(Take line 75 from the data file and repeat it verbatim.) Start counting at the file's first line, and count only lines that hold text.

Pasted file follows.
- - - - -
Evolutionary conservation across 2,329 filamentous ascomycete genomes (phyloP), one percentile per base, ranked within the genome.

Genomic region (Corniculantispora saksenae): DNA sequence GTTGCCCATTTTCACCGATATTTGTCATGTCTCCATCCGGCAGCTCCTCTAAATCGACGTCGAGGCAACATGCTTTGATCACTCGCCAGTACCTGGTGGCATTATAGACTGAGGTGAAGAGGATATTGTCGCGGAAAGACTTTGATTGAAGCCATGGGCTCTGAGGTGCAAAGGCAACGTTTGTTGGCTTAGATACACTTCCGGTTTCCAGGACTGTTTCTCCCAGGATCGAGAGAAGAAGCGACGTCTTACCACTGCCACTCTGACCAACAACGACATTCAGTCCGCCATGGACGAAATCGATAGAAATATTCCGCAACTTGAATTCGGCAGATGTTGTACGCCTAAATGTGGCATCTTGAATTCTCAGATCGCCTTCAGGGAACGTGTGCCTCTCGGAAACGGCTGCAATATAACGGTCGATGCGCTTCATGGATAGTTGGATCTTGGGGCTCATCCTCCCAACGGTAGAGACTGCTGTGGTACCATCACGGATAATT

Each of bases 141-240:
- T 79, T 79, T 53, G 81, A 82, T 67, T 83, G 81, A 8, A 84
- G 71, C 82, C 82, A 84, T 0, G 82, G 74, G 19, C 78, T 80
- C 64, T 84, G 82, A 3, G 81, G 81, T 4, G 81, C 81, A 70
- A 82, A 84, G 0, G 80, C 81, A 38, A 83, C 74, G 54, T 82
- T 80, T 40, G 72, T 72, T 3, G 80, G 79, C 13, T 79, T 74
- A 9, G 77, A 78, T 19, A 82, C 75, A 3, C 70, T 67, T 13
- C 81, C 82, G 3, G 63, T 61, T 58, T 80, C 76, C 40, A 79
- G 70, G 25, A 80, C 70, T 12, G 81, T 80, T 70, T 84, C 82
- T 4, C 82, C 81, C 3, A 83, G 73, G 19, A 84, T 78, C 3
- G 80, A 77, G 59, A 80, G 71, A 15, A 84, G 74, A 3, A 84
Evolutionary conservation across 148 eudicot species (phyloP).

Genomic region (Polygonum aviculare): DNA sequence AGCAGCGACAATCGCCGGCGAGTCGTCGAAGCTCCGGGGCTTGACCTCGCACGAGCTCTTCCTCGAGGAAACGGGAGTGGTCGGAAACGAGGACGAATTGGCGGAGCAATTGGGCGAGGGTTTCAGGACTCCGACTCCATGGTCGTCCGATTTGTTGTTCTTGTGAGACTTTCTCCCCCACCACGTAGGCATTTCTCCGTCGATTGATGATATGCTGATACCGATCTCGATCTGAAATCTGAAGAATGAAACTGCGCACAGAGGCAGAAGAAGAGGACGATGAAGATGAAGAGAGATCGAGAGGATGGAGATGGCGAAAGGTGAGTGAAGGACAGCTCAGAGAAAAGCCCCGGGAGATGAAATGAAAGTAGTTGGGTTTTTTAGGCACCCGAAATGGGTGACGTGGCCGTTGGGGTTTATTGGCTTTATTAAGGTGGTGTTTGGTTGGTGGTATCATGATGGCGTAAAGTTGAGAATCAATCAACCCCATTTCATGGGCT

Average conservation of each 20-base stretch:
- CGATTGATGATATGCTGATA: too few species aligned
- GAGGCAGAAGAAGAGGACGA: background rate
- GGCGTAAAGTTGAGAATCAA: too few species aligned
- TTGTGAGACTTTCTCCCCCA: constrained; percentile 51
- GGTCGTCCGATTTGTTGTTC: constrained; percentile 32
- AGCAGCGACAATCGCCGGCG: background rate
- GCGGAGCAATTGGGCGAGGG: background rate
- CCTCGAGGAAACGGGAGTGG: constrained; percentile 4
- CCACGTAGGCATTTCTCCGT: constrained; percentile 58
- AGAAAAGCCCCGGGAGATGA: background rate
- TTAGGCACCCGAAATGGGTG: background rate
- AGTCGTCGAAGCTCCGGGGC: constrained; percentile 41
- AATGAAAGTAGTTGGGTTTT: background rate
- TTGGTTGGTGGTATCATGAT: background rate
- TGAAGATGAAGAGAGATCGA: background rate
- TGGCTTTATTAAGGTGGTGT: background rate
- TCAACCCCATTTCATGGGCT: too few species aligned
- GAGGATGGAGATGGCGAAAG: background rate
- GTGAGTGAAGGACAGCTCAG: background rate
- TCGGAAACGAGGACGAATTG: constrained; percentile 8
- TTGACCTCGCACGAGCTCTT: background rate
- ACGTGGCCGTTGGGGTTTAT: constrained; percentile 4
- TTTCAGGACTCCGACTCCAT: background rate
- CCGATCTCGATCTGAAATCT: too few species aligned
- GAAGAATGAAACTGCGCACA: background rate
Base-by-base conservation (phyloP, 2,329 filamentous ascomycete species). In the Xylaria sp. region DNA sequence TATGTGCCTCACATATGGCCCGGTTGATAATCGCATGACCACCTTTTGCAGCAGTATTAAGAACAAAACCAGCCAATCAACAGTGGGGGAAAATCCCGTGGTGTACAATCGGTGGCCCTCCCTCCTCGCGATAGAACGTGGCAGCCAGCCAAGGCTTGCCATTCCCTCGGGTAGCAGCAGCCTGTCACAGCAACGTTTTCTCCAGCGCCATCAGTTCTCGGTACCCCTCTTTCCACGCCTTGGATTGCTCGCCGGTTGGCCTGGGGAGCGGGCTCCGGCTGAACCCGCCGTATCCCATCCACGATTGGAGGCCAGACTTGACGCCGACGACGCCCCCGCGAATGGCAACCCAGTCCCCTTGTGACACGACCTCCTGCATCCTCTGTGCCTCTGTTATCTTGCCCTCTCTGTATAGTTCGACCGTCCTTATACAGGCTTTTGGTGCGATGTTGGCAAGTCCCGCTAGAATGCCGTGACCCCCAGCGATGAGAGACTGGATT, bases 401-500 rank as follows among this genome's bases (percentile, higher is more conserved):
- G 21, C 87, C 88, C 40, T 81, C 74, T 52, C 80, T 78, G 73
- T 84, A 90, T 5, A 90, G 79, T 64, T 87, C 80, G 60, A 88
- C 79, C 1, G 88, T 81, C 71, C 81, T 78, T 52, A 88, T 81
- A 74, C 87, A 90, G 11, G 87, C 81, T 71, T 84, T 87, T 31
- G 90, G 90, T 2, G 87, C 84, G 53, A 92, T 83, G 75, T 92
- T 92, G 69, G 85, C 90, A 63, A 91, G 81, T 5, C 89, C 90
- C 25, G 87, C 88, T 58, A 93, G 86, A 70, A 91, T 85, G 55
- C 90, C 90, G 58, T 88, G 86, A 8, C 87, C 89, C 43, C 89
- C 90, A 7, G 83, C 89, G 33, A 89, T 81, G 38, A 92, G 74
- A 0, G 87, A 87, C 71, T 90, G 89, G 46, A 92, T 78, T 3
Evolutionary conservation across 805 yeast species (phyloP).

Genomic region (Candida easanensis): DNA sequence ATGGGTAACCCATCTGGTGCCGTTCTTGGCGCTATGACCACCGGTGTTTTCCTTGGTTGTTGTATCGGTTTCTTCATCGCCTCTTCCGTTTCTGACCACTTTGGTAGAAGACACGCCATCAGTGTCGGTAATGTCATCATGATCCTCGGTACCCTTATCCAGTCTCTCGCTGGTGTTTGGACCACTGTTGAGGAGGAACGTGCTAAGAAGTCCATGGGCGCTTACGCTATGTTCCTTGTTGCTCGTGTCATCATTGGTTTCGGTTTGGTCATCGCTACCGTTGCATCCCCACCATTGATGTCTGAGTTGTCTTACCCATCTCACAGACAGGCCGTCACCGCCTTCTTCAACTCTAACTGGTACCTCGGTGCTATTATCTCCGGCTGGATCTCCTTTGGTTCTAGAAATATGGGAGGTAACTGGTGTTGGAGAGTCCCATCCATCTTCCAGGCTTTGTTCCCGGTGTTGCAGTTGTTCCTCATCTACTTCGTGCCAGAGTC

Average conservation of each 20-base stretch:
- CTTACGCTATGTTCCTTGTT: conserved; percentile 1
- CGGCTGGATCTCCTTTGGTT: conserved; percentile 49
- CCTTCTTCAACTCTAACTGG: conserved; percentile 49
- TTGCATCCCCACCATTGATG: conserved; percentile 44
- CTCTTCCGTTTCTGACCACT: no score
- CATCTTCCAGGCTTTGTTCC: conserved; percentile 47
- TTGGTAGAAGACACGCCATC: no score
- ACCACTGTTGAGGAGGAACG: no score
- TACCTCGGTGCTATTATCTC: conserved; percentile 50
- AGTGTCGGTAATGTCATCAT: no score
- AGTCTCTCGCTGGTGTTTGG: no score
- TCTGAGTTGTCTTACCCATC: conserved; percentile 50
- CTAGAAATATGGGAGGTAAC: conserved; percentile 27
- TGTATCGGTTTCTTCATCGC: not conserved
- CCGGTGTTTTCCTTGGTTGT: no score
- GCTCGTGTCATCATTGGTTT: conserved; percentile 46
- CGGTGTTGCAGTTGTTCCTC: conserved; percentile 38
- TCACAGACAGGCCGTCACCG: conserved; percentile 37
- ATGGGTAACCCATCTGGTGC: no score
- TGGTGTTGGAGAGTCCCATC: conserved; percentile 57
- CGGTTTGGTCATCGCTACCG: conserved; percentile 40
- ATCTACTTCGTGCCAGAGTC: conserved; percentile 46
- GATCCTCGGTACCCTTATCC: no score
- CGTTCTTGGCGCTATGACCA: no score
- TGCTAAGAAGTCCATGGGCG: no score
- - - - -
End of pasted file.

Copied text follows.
- TGGTGTTGGAGAGTCCCATC: conserved; percentile 57